Ric Flair, the classic professional wrestling performer never short on admiration in this corner, coined the phrase, “To be the man, you gotta’ beat the man.” Boxing has long lived by the principle. Ritualistic, and sometimes sad, as it turned out to be, the careers of Rocky Marciano and Larry Holmes had to go through Joe Louis and Muhammad Ali along the way.
This wouldn’t have to be like that. Mayweather is still close to the top of his game,
Floyd developed into stardom over a long span of years with his eye on the prize for many of them. The prize?
Oscar De La Hoya. De La Hoya might not have been “The Man” in terms of illusory pound-for-pound ratings, or even in the Jr. Middleweight division of 2007, but he was still the box office alpha.
Before De La Hoya, Mayweather had done some solid if not historically significant pay-per-view numbers. Paired with De La Hoya, he was one half of the most purchased pay show of all time, nearly doubling De La Hoya’s next closest megafight in terms of sales.
Mayweather has never looked back and continues to do monster numbers. It says a lot that a fight with Robert Guerrero that some have stated underperformed in the range of 800,000 buys (no official number has been released since Showtime made a clever statement that the show was tracking to surpass a million buys) would be anyone else’s galactic success.
Mayweather was a star without De La Hoya. He became THE star only by securing the fight that could expose him to the largest possible audience. Let’s imagine a world where Mayweather and De La Hoya liked each other (they don’t seem to in this one). Can anyone imagine Floyd ever saying he didn’t want that fight because he liked Oscar too much even if they did?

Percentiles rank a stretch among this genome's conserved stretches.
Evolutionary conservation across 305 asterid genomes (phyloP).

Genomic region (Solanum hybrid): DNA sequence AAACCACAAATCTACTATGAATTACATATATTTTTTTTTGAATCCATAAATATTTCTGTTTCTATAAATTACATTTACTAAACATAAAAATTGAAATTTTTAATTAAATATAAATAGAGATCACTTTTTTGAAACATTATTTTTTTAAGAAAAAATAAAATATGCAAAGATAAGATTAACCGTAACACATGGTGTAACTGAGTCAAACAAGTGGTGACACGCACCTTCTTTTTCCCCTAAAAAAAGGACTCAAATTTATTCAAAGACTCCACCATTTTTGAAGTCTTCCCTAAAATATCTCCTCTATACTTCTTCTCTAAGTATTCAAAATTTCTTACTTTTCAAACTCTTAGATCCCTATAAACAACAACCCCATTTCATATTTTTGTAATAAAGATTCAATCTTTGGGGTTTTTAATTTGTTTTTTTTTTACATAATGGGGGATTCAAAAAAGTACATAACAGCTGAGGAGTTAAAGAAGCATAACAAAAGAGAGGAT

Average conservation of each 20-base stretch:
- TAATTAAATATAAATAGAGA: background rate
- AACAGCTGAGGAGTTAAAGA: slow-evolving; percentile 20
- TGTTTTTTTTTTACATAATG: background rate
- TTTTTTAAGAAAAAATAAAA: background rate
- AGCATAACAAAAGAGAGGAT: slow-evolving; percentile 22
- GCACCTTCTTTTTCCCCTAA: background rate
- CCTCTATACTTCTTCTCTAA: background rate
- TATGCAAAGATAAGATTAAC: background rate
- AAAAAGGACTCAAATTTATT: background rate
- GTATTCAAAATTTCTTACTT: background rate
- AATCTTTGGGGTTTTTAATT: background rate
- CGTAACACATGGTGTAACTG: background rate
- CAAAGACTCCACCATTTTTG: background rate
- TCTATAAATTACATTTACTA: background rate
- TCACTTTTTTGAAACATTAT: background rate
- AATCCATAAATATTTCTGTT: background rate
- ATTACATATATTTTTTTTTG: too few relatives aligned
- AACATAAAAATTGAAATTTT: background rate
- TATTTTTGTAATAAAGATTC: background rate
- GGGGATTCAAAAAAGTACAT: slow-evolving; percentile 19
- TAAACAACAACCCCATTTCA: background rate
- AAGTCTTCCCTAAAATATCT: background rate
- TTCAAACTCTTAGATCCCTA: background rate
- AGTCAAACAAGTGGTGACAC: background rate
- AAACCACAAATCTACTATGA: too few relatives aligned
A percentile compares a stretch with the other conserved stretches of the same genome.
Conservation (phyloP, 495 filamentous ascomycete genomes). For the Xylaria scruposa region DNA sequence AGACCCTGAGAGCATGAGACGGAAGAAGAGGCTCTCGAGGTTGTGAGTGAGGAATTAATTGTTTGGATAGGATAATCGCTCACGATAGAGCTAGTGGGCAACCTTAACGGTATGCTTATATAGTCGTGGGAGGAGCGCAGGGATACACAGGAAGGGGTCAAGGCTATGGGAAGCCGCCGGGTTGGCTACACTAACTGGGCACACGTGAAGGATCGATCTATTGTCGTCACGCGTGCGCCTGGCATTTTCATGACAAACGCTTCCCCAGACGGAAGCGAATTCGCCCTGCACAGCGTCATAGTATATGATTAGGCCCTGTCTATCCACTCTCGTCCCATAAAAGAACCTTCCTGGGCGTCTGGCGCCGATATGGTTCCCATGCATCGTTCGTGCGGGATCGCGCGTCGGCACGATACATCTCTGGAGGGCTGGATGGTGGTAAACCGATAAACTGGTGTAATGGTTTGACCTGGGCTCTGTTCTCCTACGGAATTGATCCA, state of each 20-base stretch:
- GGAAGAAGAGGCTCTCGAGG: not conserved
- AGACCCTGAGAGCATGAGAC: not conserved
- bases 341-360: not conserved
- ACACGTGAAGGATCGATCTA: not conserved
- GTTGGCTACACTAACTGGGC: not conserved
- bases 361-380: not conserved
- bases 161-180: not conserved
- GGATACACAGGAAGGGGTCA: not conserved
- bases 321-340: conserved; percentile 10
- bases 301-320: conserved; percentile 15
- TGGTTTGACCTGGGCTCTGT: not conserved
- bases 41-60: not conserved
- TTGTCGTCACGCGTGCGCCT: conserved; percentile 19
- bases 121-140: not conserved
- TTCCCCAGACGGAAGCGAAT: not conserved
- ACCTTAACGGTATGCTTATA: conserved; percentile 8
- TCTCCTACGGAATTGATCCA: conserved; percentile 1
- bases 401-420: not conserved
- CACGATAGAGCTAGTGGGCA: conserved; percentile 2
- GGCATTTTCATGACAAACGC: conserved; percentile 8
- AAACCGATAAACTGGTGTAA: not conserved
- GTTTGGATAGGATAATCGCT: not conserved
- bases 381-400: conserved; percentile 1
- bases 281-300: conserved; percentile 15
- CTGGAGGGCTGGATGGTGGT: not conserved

Simon Brown and Maurice Blocker were great friends outside the ring. Anyone who saw their 1991 Welterweight unification war knows they were better enemies inside it.
If Broner is serious about becoming the face of the sport, there are still obstacles ahead. He has to beat Malignaggi. He has to beef up a resume whose other highlights, along with that potential win, would be Daniel Ponce De Leon and Antonio DeMarco. Neither is a strong barometer of elite success. A valid case could be made that, even with belts in multiple classes, Broner doesn’t yet have the resume to deserve a fight like Mayweather.
But, assuming he gets there, ultimately what he has to do more than anything is secure the fight that can announce to the world that he can be the man.
Only one fight fits the bill.
Deep down, Broner has to know that. Tags: Adrien Broner , Paulie Malignaggi , Broner-Malignaggi , Broner vs. Malignaggi
Cliff Rold is the Managing Editor of BoxingScene, a founding member of the Transnational Boxing Rankings Board, and a member the Yahoo Pound for Pound voting panel, and the Boxing Writers Association of America. He can be reached at email@example.com